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Sunday, August 8, 2010

Legal Issues Relating to the Disposal of Dispensed Controlled Substances

Brian T. Yeh
Legislative Attorney

According to the White House Office of National Drug Control Policy, the intentional use of prescription drugs for non-medical purposes is the fastest-growing drug problem in the country and the second-most common form of illicit drug abuse among teenagers in the United States, behind marijuana use. Young adults and teenagers may find their parents' prescription drugs in unsecured medicine cabinets or other obvious locations in the home, or they may retrieve expired or unwanted medication from the trash. It is believed that properly disposing of unwanted medications would help prevent prescription drug abuse by reducing the accessibility and availability of such drugs. Yet throwing prescription medications into the trash or flushing them down the toilet may not be environmentally responsible. In response, many local communities and states have implemented pharmaceutical disposal programs (often referred to as drug "takeback" programs) that collect unused and unwanted medications from patients for incineration or other method of destruction that complies with federal and state laws and regulations, including those relating to public health and the environment.

Prescription drugs may be categorized as either controlled substance medication or noncontrolled substance medication. Pharmaceutical controlled substances, such as narcotic pain relievers OxyContin® and Vicodin®, are among the most commonly abused prescription drugs. However, community take-back programs usually only accept non-controlled substance medication, in compliance with the federal Controlled Substances Act. This statute comprehensively governs all distributions of controlled substances, and it currently does not allow for a patient to transfer a controlled substance to another entity for any purpose, including disposal of the drug. (Federal regulations provide a limited exception to this general prohibition— local law enforcement may obtain a waiver from the federal Drug Enforcement Administration to collect unused controlled substances from patients and destroy them.) As a consequence, patients seeking to reduce the amount of unwanted controlled substances in their possession have few alternative disposal options beyond discarding or flushing them.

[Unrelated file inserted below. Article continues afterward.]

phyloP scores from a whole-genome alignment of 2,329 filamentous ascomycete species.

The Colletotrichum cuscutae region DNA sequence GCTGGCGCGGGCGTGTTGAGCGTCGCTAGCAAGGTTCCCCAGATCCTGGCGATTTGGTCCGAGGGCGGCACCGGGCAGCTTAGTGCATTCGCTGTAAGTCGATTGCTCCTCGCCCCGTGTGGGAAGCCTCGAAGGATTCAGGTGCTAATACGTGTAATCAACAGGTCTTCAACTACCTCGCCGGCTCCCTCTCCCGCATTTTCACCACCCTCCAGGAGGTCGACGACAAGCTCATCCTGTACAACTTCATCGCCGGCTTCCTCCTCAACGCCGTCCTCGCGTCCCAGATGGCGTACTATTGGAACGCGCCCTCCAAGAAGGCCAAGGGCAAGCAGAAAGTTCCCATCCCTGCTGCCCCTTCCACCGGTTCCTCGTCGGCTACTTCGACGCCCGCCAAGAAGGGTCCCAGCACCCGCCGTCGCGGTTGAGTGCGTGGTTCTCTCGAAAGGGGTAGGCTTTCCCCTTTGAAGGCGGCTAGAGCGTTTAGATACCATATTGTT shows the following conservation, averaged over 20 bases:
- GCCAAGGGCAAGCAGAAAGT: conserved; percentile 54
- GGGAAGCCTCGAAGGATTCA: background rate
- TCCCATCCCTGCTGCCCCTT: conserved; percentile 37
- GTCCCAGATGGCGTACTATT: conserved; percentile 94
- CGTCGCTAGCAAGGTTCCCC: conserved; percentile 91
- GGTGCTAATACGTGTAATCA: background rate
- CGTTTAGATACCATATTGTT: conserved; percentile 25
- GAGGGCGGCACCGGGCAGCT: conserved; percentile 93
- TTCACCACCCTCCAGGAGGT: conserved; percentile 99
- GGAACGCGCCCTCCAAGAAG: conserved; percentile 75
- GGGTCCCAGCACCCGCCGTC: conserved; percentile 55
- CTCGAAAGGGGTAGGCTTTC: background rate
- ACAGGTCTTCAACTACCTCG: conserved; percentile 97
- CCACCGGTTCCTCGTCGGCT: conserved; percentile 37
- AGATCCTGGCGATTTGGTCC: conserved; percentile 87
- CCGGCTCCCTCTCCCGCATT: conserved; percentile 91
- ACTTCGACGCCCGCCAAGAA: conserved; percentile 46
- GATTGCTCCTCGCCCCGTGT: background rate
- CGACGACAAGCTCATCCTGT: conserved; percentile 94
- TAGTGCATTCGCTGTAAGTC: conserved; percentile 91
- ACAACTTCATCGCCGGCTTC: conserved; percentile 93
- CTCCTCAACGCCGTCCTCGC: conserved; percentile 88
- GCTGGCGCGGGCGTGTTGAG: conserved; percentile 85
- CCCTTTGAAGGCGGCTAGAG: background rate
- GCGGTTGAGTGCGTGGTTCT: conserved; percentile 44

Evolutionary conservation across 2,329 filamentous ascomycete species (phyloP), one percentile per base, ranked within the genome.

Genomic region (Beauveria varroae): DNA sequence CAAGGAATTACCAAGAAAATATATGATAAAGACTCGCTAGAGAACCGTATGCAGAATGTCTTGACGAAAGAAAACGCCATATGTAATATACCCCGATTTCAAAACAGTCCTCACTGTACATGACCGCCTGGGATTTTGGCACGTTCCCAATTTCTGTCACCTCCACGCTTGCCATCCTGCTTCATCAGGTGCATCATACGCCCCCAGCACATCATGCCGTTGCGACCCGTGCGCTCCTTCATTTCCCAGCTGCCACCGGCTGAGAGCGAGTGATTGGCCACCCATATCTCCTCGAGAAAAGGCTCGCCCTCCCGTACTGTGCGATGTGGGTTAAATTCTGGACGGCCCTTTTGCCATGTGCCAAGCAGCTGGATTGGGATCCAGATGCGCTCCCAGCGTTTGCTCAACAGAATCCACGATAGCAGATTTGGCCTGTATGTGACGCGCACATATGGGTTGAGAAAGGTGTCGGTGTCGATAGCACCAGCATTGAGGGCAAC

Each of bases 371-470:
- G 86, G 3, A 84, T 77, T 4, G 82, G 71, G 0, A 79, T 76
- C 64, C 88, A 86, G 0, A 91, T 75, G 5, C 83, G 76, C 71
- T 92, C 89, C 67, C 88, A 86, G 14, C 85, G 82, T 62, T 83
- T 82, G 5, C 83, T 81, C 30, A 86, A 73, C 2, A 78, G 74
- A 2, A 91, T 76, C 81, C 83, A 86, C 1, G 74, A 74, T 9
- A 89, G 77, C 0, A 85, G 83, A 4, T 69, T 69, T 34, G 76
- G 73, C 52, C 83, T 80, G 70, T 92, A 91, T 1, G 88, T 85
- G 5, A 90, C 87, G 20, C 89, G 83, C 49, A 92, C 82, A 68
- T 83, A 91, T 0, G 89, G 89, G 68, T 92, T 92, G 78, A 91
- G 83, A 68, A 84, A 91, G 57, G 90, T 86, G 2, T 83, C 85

The 111th Congress has been interested in developing ways for patients to dispose of unused or unwanted pharmaceuticals that are efficient, legal, and environmentally friendly. Several pieces of legislation have been introduced that would amend the Controlled Substances Act to create a framework governing disposal of controlled substances that have been dispensed to patients, with regulations to be promulgated by the Attorney General, including the Safe Drug Disposal Act of 2009 (H.R. 1191, S. 1336), the Secure and Responsible Drug Disposal Act of 2009 (H.R. 1359, S. 1292), the Secure and Responsible Drug Disposal Act of 2010 (S. 3397), and the Safe Drug Disposal Act of 2010 (H.R. 5809). The House Energy and Commerce Committee ordered H.R. 5809 to be reported on July 28, 2010, while the Senate Judiciary Committee approved S. 3397 on July 29, 2010. This report describes the provisions of the Controlled Substances Act and its implementing regulations that relate to patient disposal of unwanted prescription medication, as well as provides an analysis of the pending legislation.

Date of Report: July 30, 2010
Number of Pages: 17
Order Number: R40548
Price: $29.95

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